Vegetation - 11 of 10
Vegetation FAQs - 10 Found
Wetlands are transitional areas, sandwiched between permanently flooded deepwater environments and well-drained uplands, here the water table is usually at or near the surface or the land is covered by shallow water. They include mangroves, marshes (salt, brackish, intermediate, and fresh), swamps, forested wetlands, bogs, wet prairies, prairie potholes, and vernal pools. They often contain more plants and animals and produce more organic material than either the adjacent water or land areas. In general terms, wetlands are lands where saturation with water is the dominant factor determining the nature of soil development and the types of plant and animal communities living in the soil and on its surface. The single feature that most wetlands share is soil or substrate that is at least periodically saturated with or covered by water. The water creates severe physiological problems for all plants and animals except those that are adapted for life in water or in saturated soil.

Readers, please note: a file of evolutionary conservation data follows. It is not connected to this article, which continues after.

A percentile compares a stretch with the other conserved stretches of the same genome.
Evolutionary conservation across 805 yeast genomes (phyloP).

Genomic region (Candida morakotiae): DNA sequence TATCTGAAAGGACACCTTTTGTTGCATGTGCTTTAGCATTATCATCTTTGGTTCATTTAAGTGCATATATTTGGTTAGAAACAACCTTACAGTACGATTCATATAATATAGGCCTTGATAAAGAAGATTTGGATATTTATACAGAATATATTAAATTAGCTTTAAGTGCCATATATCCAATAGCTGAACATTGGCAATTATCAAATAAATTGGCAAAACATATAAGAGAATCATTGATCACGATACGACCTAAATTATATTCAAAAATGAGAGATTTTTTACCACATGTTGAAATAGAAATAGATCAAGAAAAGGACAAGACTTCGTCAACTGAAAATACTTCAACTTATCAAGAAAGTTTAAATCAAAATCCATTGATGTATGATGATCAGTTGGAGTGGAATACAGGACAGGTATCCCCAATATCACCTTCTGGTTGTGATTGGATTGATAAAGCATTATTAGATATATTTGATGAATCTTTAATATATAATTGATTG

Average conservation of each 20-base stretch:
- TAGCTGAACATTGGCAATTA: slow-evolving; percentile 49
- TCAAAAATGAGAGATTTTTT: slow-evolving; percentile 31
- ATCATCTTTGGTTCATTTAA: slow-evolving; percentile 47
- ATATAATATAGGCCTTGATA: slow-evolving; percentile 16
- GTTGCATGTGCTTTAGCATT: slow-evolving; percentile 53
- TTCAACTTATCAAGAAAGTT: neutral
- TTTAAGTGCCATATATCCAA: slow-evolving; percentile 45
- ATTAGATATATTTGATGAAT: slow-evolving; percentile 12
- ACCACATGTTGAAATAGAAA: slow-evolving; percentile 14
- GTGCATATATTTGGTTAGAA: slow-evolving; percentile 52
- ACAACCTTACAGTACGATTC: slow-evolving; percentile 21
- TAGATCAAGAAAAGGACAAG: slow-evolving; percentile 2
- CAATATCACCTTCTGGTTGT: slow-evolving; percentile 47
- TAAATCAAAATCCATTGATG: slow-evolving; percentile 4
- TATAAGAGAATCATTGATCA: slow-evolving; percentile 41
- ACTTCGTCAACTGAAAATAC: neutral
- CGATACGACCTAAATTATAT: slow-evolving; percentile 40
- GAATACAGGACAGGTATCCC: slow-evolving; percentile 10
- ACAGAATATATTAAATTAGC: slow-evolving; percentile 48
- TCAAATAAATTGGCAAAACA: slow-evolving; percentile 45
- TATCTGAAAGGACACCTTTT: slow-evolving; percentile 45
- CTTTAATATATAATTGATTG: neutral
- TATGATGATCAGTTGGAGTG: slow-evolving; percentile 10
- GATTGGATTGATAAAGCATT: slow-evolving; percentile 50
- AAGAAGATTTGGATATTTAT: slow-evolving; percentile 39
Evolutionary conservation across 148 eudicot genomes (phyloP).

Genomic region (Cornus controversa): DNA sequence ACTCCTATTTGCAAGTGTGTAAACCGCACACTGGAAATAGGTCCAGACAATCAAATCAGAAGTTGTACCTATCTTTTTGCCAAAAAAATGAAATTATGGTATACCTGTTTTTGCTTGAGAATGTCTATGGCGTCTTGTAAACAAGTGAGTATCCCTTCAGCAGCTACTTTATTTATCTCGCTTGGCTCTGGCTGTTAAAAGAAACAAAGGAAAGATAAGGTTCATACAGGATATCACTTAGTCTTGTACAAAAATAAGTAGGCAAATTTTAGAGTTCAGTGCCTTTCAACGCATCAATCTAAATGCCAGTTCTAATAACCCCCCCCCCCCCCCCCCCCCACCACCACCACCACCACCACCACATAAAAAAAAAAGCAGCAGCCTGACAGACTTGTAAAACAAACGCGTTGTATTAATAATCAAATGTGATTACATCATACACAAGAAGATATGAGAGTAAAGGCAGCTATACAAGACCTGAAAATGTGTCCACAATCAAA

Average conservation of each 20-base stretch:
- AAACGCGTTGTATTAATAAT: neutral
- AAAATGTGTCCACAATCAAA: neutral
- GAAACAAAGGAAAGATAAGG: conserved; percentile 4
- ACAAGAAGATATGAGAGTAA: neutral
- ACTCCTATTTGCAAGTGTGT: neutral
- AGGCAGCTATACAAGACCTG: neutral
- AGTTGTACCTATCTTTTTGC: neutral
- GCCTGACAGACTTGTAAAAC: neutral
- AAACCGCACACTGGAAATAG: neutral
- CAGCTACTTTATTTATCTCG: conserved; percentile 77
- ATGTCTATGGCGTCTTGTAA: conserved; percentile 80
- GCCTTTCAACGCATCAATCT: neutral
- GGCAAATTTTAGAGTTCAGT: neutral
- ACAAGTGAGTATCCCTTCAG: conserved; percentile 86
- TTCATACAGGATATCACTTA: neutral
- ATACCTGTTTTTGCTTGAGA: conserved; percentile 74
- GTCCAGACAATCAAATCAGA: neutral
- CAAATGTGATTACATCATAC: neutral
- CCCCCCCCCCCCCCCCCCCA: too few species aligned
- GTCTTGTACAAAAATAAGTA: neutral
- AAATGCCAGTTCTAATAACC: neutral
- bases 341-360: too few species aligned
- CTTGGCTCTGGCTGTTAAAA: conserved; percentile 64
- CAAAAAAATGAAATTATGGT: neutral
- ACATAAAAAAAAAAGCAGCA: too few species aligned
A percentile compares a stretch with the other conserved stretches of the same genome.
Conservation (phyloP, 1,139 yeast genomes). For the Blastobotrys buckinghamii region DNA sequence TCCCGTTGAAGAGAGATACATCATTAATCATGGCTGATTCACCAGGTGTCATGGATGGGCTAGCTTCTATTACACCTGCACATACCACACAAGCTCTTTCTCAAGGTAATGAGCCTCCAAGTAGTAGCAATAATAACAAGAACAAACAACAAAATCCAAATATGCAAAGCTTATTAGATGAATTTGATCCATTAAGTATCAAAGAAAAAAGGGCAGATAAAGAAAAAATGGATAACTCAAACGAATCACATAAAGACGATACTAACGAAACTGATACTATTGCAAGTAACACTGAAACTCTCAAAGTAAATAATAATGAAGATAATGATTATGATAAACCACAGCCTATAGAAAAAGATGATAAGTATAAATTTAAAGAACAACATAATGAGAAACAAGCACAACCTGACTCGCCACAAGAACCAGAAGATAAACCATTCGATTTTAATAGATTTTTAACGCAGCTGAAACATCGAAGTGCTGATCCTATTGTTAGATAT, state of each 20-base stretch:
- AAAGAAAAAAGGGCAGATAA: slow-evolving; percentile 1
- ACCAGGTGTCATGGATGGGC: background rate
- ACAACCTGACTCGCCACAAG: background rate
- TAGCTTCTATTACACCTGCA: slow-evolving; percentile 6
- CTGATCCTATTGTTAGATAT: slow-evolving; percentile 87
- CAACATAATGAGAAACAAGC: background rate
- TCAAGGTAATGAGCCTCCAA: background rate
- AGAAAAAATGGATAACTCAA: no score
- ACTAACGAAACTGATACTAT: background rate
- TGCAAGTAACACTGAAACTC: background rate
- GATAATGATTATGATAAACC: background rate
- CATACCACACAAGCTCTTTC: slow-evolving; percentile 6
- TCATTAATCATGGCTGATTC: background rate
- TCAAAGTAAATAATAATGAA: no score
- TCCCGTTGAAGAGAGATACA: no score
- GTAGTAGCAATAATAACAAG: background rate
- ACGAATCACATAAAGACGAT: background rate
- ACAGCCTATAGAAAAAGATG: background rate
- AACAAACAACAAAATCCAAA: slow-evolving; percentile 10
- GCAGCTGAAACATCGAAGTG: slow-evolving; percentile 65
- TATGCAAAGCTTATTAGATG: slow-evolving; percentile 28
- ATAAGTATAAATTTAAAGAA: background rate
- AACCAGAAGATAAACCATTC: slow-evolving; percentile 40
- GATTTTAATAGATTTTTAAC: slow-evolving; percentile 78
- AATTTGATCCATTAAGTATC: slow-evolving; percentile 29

Aquatic habitats include permanently flooded parts of estuaries and nearshore environments like seagrass beds, rivers, ponds, and lakes. In general terms, aquatic habitats are permanently flooded lands lying below the deepwater boundary of wetlands. Aquatic habitats include environments where surface water is permanent and often deep, so that water, rather than air, is the principal medium within which the dominant organisms live, whether or not they are attached to the substrate. Aquatic habitats are also critical to fish and wildlife as well as economically and recreationally valuable to humans.